The page bookmarked here is in Japanese. If you are interested in the meeting, send your request quickly, because the deadline is tomorrow, 2005/03/19!


  Been Away, Will Be Back

I've been away from my living place for two days, and I've been unable to get a connection. But I will be back soon.


  The Bible in Basic English

The Bible, the most imortant book of Christian religion, has been put into different languages for these 2000 years. The word "Bible" is not on the Basic word list, but it gives us little trouble, because, in countries where English is a common language, this book frequently goes by the name of "the Book." If you go back in the history of languages, you will in fact see that the sense of this word was, first of all, "book."

If you are in need of some knowledge ABOUT The Bible in Basic English, you may see a short acount in Basic here:

The printed form of the Basic Bible had no notes on copyrights, so it was made online. There are a number of Internet pages which have The Bible in Basic English open to anyone interested. One of them is here:

Chimikanasan is a Japanese who had a good chance of coming across, in a Tokyo Chiristian bookstore, a paperback copy of this book, which has been out of print for a very long time. Chimikanasan's Japanese note on the Basic Bible, with a picture probably taken by Chimikanasan:

Bookmark to the picture only:


  What Is a Trackback?

"Trackback" is the name of a new system for making connections to other persons' daybooks. If you come across an interesting writing when you are reading someone's weblog, you may put your opinion about her or his writing, with a bookmark, onto YOUR weblog, send a special sign named "ping" to the special place which takes care of the connection, and then you will see a short statement under the interesting part on HIS or HER weblog.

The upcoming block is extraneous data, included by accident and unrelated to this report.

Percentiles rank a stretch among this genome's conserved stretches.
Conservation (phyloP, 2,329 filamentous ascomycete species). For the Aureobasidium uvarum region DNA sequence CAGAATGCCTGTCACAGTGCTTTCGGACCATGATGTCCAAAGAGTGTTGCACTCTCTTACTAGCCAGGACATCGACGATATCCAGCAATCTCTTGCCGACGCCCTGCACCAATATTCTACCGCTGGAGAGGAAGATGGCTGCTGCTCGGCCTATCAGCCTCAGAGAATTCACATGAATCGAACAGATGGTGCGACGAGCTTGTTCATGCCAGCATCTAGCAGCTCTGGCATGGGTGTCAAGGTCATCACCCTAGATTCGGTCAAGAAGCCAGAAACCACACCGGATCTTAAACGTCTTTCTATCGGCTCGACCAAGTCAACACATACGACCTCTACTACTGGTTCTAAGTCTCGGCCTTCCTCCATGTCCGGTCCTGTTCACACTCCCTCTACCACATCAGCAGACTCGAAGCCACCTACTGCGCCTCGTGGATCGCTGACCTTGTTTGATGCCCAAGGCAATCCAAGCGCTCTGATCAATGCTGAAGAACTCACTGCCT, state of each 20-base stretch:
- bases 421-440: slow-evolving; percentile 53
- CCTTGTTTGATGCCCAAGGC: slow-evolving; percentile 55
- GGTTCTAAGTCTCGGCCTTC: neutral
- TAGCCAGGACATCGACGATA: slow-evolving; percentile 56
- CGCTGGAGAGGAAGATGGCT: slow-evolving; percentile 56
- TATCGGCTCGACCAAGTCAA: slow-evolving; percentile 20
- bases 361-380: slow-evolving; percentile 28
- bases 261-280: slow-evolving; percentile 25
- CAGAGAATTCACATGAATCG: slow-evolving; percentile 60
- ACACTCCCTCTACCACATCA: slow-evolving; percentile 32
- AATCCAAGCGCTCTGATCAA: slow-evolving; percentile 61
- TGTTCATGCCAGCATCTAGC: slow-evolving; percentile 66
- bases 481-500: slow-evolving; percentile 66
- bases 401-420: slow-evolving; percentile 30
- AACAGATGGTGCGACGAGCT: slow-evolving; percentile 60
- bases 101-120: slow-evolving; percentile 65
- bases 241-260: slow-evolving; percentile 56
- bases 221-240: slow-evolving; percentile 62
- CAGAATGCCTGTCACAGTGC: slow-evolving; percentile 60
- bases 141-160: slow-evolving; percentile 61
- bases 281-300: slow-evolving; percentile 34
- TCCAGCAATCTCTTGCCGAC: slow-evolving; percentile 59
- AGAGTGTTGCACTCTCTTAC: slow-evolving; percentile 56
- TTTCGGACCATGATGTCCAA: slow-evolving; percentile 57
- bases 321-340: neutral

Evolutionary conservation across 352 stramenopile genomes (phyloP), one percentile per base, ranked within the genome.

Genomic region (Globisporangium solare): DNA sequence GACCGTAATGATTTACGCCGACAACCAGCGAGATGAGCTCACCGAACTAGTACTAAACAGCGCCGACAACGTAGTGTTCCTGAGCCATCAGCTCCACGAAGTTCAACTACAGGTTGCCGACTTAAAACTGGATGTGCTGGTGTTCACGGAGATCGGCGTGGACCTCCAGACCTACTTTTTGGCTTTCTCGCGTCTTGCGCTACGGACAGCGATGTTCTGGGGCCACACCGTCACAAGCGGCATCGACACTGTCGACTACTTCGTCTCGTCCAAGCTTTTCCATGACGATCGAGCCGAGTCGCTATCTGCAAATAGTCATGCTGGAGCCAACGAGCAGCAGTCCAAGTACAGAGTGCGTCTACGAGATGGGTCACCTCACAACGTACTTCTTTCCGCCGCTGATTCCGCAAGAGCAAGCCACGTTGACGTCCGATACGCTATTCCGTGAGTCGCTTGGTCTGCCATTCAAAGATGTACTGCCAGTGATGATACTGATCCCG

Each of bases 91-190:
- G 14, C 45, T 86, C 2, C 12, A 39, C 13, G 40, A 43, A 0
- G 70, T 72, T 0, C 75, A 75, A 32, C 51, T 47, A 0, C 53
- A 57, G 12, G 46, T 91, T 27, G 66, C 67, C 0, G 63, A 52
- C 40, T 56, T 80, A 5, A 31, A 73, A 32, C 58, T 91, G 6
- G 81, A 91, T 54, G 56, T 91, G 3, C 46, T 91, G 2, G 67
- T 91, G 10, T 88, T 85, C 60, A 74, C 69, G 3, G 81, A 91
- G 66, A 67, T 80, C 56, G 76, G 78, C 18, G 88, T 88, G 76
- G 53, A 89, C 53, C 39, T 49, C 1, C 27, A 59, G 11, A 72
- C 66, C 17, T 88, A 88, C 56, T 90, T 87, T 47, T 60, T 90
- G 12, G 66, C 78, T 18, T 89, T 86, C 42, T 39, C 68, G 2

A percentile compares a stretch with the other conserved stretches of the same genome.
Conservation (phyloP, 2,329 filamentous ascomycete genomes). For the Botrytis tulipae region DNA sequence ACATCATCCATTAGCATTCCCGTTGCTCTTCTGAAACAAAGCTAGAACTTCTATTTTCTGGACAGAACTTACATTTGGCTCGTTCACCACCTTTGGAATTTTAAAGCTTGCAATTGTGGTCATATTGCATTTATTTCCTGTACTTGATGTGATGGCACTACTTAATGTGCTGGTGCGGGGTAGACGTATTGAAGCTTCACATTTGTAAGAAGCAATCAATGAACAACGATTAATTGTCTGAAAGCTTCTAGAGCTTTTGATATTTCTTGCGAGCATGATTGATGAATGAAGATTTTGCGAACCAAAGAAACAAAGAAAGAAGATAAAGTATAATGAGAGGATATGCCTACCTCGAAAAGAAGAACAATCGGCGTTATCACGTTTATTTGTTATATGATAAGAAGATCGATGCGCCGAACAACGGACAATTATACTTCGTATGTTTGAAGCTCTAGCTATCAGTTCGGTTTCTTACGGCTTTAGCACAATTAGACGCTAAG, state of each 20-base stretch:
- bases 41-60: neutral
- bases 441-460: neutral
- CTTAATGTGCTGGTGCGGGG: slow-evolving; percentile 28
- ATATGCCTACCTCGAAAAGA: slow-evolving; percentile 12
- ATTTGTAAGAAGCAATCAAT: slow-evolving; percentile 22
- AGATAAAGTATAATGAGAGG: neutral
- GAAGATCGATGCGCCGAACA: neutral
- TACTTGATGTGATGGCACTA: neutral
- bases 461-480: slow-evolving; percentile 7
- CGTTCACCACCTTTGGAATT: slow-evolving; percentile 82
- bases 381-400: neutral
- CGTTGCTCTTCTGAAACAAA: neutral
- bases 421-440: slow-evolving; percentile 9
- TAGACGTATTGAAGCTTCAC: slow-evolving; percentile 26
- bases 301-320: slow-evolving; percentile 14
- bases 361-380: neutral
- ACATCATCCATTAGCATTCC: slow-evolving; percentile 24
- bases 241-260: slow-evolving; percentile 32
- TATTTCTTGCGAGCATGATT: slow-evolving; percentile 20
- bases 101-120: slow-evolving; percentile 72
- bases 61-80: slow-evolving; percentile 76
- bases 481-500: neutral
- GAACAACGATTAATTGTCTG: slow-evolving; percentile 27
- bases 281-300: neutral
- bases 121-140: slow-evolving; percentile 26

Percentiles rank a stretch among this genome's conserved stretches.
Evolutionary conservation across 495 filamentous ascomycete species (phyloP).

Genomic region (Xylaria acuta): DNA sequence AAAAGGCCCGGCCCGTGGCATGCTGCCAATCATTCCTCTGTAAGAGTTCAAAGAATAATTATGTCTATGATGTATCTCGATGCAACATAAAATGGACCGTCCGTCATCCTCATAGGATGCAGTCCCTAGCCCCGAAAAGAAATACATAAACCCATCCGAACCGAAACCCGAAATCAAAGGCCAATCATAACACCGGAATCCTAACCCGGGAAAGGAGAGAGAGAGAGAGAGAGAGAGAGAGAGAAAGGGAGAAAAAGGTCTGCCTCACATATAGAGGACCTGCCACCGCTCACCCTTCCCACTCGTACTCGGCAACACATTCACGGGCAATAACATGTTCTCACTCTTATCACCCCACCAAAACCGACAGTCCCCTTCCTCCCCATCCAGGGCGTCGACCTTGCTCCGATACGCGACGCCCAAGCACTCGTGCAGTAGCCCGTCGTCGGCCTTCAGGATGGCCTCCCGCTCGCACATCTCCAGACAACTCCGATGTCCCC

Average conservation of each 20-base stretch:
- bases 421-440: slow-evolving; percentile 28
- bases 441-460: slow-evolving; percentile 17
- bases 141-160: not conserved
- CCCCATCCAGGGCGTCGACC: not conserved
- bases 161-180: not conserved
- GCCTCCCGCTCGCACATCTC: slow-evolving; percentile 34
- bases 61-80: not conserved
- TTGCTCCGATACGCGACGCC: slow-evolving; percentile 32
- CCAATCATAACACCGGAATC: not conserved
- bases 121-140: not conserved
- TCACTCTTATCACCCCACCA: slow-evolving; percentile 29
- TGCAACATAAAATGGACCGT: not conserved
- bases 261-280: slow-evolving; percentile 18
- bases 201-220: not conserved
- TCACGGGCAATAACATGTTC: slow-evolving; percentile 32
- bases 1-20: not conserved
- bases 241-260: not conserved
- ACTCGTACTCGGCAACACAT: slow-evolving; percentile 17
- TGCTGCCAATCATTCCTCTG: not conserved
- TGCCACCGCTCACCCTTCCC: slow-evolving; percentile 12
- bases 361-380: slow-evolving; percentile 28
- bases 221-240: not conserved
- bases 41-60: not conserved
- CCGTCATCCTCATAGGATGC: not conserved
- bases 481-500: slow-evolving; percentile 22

This is my first attempt of making a "trackback." I'm happy to see that Mr. Ohyama is writing, on his weblogs, about my Daybook.




  Basic English Insititute

The best international online pages ON Basic English, so far, has been James Bauer's Basic English Institute. It is, in addition, a not-for-money network for the devlopment of open online program, which is to be the expansion of Ogden's Basic. It was started in the first month of 2003 as an expansion of Basiceng.com - online pages started in 1996 to give out the system of Ogden's Basic to public. Basiceng.com is now moved to http://Ogden.Basic-English.Org. Take note that Mr. Bauer's writings are full of not-Basic words, but the Institute has much good reading material in Basic, produced by Ogden years back and made online by Bauer now, and I will give more notes about them later.


  What Is a Comment?


"What is said; opinion" (The Basic Dictionary).

"Something said about a thing, sp. making point in book etc. clear" (The General Basic English Dictionary).

Some new blogs, or weblogs, have a new system of making comments on a writing. If you put the pointer on the word "Comment," give a quick push to your controller, and then you will see a new window opened.